TCS Daily


Managing to Look Busy

By Glenn Harlan Reynolds - May 22, 2006 12:00 AM

Employers are starting to crack down on employee web-surfing. The Chicago Tribune reports:

Companies are starting to ban Web access, block instant messaging services to squash discreet conversations among chatty co-workers and prohibit employees from watching sporting events on their computers. ...

For workers who find themselves unplugged, the experience is very "Big Brother-ish," said an administrator for a large health-care organization in suburban Detroit that instituted a strict policy last year.

"It can be a big barrier if you are trying to research a topic or even order supplies," said the worker, who asked not to be named.

To access the Internet, the worker needs to fill out a form stating the business case and have it approved by a manager before the IT department will grant access.

"It's not timely and is such a pain in the butt," the worker said. And if someone does get online without permission, "you can get in big trouble."

Sell your stock in companies with policies like this one. The management is obviously stupid, and the only employees likely to stay, long-term, in the face of this kind of a policy are those who can't get a job someplace else, someplace where the management is brighter than a bag of hammers.

Well-run companies look at outputs -- how well people are doing their jobs -- rather than simply trying to make sure that employees look busy. And given that U.S. economic performance over the past few years, as Internet usage has boomed, has been excellent, it's hard to believe that this websurfing is really threatening productivity. Instead, I suspect, it's threatening management's sense of control. (After all, if they really cared about people wasting their time with computer technology, they'd ban PowerPoint, not Web-surfing.)

The crackdown isn't likely to last long, regardless. Responding to this story, blogger Bill Quick commented:

This should cause a sudden upsurge in notebook computers equipped with EVDO cards or their equivalent.

Anyway, five years from now, broadband web access will be built into your eyeglasses.

He's right, of course. And that's going to be tough for companies that want to control employee access to the Web. I have a laptop with an EVDO card already, and it's terrific. And I've heard stories about employees in companies with locked-down Internet access setting up pirate wi-fi hubs (which can even be EVDO-powered) to get their fix. As for the broadband eyeglasses, well, that kind of thing is coming. Web-browsing PDAs are already widespread, and we'll see much, much more along those lines, as people get used to being connected wherever they go.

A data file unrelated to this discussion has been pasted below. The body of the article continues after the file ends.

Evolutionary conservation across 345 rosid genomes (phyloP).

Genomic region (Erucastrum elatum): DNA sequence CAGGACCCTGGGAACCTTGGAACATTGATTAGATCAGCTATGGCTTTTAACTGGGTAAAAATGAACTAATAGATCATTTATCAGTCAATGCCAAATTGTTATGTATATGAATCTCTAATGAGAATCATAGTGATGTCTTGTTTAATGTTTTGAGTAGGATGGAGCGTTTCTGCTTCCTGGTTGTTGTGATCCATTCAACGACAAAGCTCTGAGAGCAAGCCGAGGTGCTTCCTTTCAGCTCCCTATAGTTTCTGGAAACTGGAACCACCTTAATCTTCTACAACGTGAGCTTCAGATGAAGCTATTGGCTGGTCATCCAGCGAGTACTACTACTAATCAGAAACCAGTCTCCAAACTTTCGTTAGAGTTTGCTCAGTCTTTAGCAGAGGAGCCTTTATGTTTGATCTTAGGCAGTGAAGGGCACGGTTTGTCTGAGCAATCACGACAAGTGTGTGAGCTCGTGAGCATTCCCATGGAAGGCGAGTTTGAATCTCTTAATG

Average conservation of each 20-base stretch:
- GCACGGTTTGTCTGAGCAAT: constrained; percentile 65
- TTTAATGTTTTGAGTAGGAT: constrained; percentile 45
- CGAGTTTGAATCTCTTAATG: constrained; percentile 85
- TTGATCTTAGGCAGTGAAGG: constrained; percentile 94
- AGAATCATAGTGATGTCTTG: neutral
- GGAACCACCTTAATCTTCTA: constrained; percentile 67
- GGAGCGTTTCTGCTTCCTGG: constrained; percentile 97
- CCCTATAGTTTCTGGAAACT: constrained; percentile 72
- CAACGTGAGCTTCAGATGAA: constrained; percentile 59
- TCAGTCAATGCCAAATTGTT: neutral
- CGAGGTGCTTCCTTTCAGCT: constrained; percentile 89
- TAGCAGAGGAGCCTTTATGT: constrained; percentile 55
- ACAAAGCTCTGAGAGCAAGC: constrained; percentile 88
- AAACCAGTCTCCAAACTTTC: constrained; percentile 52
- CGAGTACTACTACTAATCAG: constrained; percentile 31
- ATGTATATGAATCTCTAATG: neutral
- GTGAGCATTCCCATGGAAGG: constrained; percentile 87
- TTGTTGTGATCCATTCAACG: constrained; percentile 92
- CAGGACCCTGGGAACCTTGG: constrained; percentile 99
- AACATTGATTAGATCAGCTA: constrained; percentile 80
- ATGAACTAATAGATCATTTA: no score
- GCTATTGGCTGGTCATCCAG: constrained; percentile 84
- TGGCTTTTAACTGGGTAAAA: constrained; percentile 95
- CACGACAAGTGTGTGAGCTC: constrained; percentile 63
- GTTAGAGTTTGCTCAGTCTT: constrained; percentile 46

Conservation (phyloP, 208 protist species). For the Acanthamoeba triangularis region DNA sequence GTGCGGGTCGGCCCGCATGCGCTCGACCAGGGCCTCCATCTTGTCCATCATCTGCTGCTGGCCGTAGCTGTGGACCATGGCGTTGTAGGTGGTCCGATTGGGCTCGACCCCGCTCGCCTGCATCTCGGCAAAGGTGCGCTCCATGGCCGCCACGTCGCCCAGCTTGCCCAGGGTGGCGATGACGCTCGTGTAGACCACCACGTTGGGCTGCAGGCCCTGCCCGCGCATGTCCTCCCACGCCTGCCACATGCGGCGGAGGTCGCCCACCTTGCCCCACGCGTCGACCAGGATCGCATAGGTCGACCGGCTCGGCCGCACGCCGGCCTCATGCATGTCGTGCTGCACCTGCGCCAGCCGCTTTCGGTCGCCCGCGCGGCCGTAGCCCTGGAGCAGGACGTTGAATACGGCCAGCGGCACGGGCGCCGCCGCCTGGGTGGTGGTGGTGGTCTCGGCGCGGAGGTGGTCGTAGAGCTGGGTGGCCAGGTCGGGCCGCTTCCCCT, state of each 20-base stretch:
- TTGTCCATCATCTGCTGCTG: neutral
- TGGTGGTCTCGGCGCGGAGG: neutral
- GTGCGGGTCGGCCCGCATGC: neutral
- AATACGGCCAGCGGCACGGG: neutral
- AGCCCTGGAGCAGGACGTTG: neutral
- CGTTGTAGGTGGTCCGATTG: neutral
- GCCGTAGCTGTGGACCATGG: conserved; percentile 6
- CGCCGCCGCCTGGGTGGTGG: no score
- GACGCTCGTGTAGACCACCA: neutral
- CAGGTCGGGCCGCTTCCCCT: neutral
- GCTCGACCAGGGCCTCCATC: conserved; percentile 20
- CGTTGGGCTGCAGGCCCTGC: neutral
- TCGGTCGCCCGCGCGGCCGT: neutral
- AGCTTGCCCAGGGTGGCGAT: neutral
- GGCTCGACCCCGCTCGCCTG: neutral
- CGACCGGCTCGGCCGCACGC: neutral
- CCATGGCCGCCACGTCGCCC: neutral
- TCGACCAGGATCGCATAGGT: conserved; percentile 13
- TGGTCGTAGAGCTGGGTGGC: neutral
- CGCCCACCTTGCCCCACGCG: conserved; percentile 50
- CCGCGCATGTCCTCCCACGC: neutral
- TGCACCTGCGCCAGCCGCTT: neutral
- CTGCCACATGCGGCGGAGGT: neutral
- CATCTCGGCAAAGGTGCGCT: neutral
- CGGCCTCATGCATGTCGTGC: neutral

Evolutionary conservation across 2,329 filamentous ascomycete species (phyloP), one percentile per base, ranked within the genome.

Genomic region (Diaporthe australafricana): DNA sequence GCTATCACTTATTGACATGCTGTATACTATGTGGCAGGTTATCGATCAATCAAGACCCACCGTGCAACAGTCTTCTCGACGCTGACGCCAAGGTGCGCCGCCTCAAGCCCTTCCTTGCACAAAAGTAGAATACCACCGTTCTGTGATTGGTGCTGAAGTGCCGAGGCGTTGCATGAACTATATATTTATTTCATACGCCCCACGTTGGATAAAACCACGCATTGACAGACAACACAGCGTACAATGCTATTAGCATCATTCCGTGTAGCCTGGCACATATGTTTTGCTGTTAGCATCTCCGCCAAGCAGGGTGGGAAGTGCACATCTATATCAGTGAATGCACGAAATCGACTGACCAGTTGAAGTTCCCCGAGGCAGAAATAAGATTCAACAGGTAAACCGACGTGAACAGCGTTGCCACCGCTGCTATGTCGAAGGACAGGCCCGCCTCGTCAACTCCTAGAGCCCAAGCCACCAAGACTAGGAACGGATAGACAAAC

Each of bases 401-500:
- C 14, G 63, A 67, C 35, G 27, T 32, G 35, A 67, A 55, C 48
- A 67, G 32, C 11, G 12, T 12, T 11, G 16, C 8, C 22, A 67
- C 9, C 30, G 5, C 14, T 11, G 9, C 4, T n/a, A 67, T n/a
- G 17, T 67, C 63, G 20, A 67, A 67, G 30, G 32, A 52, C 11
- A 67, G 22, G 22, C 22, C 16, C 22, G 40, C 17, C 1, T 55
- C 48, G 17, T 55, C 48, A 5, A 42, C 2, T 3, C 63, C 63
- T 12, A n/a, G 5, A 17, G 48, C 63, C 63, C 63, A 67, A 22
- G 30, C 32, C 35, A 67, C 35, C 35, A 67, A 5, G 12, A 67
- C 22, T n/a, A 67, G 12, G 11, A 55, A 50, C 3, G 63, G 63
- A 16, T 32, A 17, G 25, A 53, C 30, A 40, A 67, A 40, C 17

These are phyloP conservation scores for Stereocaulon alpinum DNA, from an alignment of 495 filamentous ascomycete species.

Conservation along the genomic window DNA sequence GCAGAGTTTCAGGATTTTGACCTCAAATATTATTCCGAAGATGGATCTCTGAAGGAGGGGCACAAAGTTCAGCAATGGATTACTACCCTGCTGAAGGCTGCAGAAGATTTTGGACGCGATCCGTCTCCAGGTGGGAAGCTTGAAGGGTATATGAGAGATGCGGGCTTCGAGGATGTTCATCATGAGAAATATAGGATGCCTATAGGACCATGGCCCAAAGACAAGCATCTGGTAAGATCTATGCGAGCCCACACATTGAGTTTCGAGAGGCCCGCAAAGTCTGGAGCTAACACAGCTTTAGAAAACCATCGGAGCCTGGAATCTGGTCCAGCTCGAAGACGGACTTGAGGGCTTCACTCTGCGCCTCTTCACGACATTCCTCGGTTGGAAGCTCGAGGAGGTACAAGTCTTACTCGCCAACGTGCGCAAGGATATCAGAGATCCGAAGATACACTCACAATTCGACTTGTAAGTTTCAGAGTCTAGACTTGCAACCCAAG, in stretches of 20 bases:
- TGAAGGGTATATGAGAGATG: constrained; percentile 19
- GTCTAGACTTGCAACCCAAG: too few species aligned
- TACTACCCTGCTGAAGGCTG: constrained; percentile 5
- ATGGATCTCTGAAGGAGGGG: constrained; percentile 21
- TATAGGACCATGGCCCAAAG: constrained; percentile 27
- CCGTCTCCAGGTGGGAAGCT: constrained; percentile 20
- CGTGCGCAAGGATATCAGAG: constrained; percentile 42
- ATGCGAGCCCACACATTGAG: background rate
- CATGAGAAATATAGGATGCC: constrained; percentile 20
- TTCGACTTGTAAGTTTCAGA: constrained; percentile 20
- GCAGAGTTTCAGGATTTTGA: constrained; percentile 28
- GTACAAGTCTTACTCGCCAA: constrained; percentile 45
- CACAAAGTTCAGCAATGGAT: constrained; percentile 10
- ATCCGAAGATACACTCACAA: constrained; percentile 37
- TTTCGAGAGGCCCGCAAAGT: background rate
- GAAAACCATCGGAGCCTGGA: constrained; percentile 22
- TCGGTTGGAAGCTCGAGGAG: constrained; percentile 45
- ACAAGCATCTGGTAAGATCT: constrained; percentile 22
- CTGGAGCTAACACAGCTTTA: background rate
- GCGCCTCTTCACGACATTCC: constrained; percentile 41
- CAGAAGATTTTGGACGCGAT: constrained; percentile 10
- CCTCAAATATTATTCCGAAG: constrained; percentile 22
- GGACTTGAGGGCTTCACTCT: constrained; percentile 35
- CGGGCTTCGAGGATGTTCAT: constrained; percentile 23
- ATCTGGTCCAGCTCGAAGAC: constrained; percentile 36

Companies can try to ban this sort of thing, of course, and they'll sometimes be able to succeed. But as access to the Internet becomes more widespread and routine, with cellphones and PDAs morphing into wearable computers and, eventually, Bill Quick's eyeglasses, those sorts of intrusions will be seen as more and more, well, intrusive. Some businesses -- with big trade-secret or national-security issues -- will be able to pull off a complete ban on personal communications and computing devices, but most won't. And the more intrusive the policies seem, the harder it will be to attract bright, creative employees who are marketable elsewhere: Just the kind of people that companies ought to want to hire and to keep.

Ultimately, this issue isn't about employees but about management. Managers tend to resist output measures because output measures require managers to take uncomfortable action: They have to tell the good employees that they're doing a good job (which tends to encourage the good employees to want more money) and they have to tell the bad employees that they're doing a bad job (which tends to make them resentful and unpleasant). Nonetheless, I think that measuring the work done, rather than just whether employees manage to look busy, is going to be the management trend of the future. Success in business, after all, usually has little to do with whether managers are comfortable or not.

Glenn Reynolds is a TCS Daily contributing editor.

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11 Comments

Print this story and staple it to the doors!
This article is terrific.

GHR is correct that this issue is more about management than employees. It is the perfect illustration of the Peter Principle in action - invariably those who have been promoted into upper management are the least competant to be manning their positions.

I work in a place that I like pretty well. When I started working here, in an IT Admin capacity, my machine was actually outside the firewall. It was nice, being able to read and peruse anything I felt the need to - nothing unethical or inappropriate of course, but it was just nice.

Then, a couple of year ago, the tech overlords started utilizing some blocker software, and it just gets progressively more intrusive and draconian with every passing week.

To validate what GHR says, I like this place well enough, but that one policy is annoying enough that it has made me seriously consider looking for employment elsewhere.

Anal-retentive control freaks are probably not the best choice for the responsibility of administering networks on that level.

It's exactly right - the best employees will flee places like that as if from a burning building.